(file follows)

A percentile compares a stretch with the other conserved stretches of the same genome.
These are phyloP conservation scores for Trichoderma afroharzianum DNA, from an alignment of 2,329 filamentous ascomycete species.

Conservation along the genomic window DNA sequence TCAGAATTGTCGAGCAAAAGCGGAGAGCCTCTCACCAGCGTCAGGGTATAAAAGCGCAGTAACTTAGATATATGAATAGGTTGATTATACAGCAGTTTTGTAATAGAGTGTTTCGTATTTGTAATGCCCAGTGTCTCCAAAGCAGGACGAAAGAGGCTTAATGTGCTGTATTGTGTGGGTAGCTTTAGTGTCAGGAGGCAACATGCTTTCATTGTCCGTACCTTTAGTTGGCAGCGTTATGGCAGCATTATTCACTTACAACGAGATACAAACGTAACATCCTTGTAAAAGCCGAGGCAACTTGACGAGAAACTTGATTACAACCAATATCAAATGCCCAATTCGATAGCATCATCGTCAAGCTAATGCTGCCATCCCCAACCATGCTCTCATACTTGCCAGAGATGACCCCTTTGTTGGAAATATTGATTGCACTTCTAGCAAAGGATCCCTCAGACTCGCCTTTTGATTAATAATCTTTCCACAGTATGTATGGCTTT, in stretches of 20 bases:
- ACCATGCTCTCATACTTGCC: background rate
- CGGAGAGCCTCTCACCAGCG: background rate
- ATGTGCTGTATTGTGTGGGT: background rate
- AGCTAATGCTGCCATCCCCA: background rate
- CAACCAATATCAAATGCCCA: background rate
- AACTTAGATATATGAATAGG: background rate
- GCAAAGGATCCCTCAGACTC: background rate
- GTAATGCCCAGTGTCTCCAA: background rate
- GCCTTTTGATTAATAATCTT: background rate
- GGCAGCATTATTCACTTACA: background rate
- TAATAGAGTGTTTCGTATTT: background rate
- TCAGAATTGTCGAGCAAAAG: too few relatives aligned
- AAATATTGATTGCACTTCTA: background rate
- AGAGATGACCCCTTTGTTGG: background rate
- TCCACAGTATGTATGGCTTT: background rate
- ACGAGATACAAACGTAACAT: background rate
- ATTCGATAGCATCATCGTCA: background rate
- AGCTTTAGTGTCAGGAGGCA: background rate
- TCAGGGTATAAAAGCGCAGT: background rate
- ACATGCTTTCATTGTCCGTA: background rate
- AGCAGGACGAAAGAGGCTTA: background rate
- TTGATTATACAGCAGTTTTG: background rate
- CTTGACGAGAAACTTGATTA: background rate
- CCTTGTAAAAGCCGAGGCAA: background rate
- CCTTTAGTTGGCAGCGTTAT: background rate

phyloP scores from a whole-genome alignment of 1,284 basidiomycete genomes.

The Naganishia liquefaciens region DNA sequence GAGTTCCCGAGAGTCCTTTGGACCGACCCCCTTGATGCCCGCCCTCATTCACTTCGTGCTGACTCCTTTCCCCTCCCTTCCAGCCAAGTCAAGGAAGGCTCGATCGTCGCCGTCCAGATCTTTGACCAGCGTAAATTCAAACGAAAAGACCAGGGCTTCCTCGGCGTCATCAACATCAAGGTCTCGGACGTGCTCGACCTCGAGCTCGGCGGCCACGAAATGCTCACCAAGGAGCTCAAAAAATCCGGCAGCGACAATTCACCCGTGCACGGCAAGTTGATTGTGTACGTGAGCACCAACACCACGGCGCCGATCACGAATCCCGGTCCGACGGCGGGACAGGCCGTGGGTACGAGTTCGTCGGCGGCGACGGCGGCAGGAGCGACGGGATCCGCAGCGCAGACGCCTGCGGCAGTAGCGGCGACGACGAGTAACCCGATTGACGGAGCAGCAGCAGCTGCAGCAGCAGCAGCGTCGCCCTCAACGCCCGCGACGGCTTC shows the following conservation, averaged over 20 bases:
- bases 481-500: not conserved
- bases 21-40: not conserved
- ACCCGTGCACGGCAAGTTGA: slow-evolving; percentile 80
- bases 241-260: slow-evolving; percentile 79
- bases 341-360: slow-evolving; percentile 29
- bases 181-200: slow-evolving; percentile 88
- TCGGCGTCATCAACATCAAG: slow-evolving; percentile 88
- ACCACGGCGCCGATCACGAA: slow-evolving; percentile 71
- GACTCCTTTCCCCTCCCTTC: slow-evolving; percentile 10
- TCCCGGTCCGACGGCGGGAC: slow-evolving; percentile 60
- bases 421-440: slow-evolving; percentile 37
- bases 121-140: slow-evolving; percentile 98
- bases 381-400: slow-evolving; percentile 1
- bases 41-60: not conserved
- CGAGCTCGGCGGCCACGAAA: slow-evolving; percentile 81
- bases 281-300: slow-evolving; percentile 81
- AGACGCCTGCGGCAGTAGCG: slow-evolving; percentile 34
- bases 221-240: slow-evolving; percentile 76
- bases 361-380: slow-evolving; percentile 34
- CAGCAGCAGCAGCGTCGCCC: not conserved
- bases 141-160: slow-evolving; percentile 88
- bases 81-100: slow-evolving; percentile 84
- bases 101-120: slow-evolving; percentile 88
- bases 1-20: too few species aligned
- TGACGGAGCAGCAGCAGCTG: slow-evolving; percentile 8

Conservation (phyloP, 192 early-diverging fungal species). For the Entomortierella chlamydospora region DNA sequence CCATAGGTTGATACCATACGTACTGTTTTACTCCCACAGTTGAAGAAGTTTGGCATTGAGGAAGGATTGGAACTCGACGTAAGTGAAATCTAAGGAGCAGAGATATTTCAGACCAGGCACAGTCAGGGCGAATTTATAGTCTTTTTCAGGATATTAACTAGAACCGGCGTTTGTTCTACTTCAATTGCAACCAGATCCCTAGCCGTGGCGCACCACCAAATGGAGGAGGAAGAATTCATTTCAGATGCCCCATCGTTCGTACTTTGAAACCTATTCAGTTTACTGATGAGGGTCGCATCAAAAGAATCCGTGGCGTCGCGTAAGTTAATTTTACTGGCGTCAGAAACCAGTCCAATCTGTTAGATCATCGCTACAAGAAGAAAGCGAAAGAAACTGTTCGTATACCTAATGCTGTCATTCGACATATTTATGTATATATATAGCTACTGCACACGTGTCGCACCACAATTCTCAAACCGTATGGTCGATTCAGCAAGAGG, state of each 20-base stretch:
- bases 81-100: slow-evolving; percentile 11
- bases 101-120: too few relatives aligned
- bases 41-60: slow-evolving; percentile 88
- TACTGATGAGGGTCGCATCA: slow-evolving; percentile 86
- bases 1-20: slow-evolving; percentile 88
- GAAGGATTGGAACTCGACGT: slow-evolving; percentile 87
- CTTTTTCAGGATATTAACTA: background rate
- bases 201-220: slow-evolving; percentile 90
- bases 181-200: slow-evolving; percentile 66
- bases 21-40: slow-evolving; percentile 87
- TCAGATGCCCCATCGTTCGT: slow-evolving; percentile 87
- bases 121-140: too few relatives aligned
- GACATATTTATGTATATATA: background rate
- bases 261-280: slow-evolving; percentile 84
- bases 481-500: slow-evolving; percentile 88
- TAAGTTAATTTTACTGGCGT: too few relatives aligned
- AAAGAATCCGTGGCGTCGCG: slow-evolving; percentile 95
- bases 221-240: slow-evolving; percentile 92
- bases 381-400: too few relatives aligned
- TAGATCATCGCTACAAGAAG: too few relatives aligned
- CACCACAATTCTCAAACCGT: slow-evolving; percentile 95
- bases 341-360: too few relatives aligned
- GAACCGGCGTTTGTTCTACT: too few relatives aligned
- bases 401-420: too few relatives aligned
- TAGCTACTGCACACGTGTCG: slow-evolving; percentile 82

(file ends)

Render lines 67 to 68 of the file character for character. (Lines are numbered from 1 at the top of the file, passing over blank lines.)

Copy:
- TCAGATGCCCCATCGTTCGT: slow-evolving; percentile 87
- bases 121-140: too few relatives aligned